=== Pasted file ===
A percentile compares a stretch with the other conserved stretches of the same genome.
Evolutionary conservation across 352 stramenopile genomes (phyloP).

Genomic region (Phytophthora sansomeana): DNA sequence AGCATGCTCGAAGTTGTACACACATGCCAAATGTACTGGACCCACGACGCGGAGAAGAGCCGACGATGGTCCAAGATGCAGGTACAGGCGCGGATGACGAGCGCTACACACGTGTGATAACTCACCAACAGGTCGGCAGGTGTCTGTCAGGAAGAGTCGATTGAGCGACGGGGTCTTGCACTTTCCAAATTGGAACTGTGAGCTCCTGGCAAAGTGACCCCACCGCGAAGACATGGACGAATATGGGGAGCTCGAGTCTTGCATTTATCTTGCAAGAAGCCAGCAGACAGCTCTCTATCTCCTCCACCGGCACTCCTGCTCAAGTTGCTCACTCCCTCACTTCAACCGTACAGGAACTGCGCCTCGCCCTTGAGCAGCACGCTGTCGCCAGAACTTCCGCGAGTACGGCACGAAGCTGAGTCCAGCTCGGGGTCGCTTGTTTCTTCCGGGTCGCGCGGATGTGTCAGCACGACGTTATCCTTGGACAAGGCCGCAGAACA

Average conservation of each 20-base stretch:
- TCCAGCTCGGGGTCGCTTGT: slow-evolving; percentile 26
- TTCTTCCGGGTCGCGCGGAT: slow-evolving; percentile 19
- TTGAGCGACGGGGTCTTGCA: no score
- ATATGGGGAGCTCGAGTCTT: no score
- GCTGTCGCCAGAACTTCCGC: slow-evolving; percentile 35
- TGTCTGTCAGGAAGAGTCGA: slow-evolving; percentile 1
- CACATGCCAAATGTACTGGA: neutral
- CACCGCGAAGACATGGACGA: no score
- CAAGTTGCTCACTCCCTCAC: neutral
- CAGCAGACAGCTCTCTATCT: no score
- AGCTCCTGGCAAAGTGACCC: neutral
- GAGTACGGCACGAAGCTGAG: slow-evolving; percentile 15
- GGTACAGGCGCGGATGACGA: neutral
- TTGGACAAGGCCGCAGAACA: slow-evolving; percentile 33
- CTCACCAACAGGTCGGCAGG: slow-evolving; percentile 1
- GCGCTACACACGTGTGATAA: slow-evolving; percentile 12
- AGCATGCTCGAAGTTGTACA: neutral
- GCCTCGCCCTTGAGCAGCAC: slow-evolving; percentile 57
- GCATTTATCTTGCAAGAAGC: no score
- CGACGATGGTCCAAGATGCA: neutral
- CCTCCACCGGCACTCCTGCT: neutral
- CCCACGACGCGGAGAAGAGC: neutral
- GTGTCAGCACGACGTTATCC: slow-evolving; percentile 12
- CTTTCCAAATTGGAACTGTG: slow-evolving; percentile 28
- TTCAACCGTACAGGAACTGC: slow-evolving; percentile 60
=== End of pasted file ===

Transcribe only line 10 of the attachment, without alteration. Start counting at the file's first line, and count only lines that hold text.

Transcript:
- TGTCTGTCAGGAAGAGTCGA: slow-evolving; percentile 1